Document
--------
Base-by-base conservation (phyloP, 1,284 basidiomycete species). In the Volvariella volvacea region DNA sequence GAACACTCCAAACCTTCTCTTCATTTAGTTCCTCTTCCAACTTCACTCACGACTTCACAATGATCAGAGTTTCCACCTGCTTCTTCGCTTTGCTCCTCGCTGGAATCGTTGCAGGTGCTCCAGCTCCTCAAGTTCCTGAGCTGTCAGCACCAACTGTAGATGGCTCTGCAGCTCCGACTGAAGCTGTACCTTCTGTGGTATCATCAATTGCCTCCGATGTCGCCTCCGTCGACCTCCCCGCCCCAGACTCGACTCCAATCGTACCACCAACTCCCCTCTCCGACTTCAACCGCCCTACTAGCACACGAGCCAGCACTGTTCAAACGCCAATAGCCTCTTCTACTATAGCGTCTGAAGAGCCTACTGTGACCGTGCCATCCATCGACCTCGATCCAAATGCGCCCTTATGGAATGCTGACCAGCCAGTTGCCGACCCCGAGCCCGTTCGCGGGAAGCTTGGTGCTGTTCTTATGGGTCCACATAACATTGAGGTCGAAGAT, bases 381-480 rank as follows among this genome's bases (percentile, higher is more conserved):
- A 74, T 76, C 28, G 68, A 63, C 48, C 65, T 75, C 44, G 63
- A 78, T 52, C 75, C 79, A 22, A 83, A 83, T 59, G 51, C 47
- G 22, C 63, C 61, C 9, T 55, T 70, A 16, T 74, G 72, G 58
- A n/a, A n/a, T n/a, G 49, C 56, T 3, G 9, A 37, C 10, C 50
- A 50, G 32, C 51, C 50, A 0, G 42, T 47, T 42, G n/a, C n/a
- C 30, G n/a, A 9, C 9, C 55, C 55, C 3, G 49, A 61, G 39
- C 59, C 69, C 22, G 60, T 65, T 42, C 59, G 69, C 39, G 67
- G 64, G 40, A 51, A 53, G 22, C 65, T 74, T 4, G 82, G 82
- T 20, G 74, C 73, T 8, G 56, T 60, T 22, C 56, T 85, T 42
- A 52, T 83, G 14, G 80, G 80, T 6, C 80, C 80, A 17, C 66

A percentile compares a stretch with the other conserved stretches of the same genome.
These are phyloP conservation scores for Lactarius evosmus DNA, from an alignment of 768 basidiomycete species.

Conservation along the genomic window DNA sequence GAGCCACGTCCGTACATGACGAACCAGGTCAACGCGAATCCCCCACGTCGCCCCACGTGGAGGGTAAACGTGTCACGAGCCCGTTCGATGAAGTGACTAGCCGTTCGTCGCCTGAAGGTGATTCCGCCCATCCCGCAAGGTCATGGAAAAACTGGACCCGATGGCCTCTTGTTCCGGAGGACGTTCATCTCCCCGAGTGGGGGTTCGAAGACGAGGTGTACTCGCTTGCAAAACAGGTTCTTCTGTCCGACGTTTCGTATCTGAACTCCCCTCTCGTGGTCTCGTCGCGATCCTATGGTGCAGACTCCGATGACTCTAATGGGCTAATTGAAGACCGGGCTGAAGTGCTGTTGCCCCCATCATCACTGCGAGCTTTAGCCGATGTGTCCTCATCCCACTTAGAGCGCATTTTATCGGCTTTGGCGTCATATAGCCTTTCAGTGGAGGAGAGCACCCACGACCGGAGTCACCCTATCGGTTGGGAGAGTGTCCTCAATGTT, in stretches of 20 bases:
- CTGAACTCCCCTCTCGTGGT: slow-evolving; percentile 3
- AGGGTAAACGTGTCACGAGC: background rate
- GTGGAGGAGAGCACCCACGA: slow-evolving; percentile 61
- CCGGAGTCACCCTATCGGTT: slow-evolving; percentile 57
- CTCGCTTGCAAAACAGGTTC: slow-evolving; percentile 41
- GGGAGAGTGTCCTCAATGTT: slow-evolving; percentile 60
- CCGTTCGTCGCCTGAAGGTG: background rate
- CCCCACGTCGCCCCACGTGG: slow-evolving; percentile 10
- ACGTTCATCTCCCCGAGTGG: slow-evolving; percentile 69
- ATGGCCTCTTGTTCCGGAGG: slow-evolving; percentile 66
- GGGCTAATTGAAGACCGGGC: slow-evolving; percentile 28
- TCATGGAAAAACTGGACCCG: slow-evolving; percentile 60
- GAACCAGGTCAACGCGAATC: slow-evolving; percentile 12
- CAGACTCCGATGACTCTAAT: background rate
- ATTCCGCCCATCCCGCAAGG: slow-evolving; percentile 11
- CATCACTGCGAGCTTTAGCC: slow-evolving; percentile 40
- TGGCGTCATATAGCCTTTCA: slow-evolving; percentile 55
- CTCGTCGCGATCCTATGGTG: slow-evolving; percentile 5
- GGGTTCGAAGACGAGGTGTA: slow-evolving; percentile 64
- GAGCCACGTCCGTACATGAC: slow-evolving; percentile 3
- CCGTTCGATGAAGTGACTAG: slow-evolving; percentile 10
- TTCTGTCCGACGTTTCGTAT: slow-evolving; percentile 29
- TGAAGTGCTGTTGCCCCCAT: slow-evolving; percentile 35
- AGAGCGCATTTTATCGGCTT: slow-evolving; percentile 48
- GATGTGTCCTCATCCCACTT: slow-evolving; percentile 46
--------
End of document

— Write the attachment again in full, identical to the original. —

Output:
Base-by-base conservation (phyloP, 1,284 basidiomycete species). In the Volvariella volvacea region DNA sequence GAACACTCCAAACCTTCTCTTCATTTAGTTCCTCTTCCAACTTCACTCACGACTTCACAATGATCAGAGTTTCCACCTGCTTCTTCGCTTTGCTCCTCGCTGGAATCGTTGCAGGTGCTCCAGCTCCTCAAGTTCCTGAGCTGTCAGCACCAACTGTAGATGGCTCTGCAGCTCCGACTGAAGCTGTACCTTCTGTGGTATCATCAATTGCCTCCGATGTCGCCTCCGTCGACCTCCCCGCCCCAGACTCGACTCCAATCGTACCACCAACTCCCCTCTCCGACTTCAACCGCCCTACTAGCACACGAGCCAGCACTGTTCAAACGCCAATAGCCTCTTCTACTATAGCGTCTGAAGAGCCTACTGTGACCGTGCCATCCATCGACCTCGATCCAAATGCGCCCTTATGGAATGCTGACCAGCCAGTTGCCGACCCCGAGCCCGTTCGCGGGAAGCTTGGTGCTGTTCTTATGGGTCCACATAACATTGAGGTCGAAGAT, bases 381-480 rank as follows among this genome's bases (percentile, higher is more conserved):
- A 74, T 76, C 28, G 68, A 63, C 48, C 65, T 75, C 44, G 63
- A 78, T 52, C 75, C 79, A 22, A 83, A 83, T 59, G 51, C 47
- G 22, C 63, C 61, C 9, T 55, T 70, A 16, T 74, G 72, G 58
- A n/a, A n/a, T n/a, G 49, C 56, T 3, G 9, A 37, C 10, C 50
- A 50, G 32, C 51, C 50, A 0, G 42, T 47, T 42, G n/a, C n/a
- C 30, G n/a, A 9, C 9, C 55, C 55, C 3, G 49, A 61, G 39
- C 59, C 69, C 22, G 60, T 65, T 42, C 59, G 69, C 39, G 67
- G 64, G 40, A 51, A 53, G 22, C 65, T 74, T 4, G 82, G 82
- T 20, G 74, C 73, T 8, G 56, T 60, T 22, C 56, T 85, T 42
- A 52, T 83, G 14, G 80, G 80, T 6, C 80, C 80, A 17, C 66

A percentile compares a stretch with the other conserved stretches of the same genome.
These are phyloP conservation scores for Lactarius evosmus DNA, from an alignment of 768 basidiomycete species.

Conservation along the genomic window DNA sequence GAGCCACGTCCGTACATGACGAACCAGGTCAACGCGAATCCCCCACGTCGCCCCACGTGGAGGGTAAACGTGTCACGAGCCCGTTCGATGAAGTGACTAGCCGTTCGTCGCCTGAAGGTGATTCCGCCCATCCCGCAAGGTCATGGAAAAACTGGACCCGATGGCCTCTTGTTCCGGAGGACGTTCATCTCCCCGAGTGGGGGTTCGAAGACGAGGTGTACTCGCTTGCAAAACAGGTTCTTCTGTCCGACGTTTCGTATCTGAACTCCCCTCTCGTGGTCTCGTCGCGATCCTATGGTGCAGACTCCGATGACTCTAATGGGCTAATTGAAGACCGGGCTGAAGTGCTGTTGCCCCCATCATCACTGCGAGCTTTAGCCGATGTGTCCTCATCCCACTTAGAGCGCATTTTATCGGCTTTGGCGTCATATAGCCTTTCAGTGGAGGAGAGCACCCACGACCGGAGTCACCCTATCGGTTGGGAGAGTGTCCTCAATGTT, in stretches of 20 bases:
- CTGAACTCCCCTCTCGTGGT: slow-evolving; percentile 3
- AGGGTAAACGTGTCACGAGC: background rate
- GTGGAGGAGAGCACCCACGA: slow-evolving; percentile 61
- CCGGAGTCACCCTATCGGTT: slow-evolving; percentile 57
- CTCGCTTGCAAAACAGGTTC: slow-evolving; percentile 41
- GGGAGAGTGTCCTCAATGTT: slow-evolving; percentile 60
- CCGTTCGTCGCCTGAAGGTG: background rate
- CCCCACGTCGCCCCACGTGG: slow-evolving; percentile 10
- ACGTTCATCTCCCCGAGTGG: slow-evolving; percentile 69
- ATGGCCTCTTGTTCCGGAGG: slow-evolving; percentile 66
- GGGCTAATTGAAGACCGGGC: slow-evolving; percentile 28
- TCATGGAAAAACTGGACCCG: slow-evolving; percentile 60
- GAACCAGGTCAACGCGAATC: slow-evolving; percentile 12
- CAGACTCCGATGACTCTAAT: background rate
- ATTCCGCCCATCCCGCAAGG: slow-evolving; percentile 11
- CATCACTGCGAGCTTTAGCC: slow-evolving; percentile 40
- TGGCGTCATATAGCCTTTCA: slow-evolving; percentile 55
- CTCGTCGCGATCCTATGGTG: slow-evolving; percentile 5
- GGGTTCGAAGACGAGGTGTA: slow-evolving; percentile 64
- GAGCCACGTCCGTACATGAC: slow-evolving; percentile 3
- CCGTTCGATGAAGTGACTAG: slow-evolving; percentile 10
- TTCTGTCCGACGTTTCGTAT: slow-evolving; percentile 29
- TGAAGTGCTGTTGCCCCCAT: slow-evolving; percentile 35
- AGAGCGCATTTTATCGGCTT: slow-evolving; percentile 48
- GATGTGTCCTCATCCCACTT: slow-evolving; percentile 46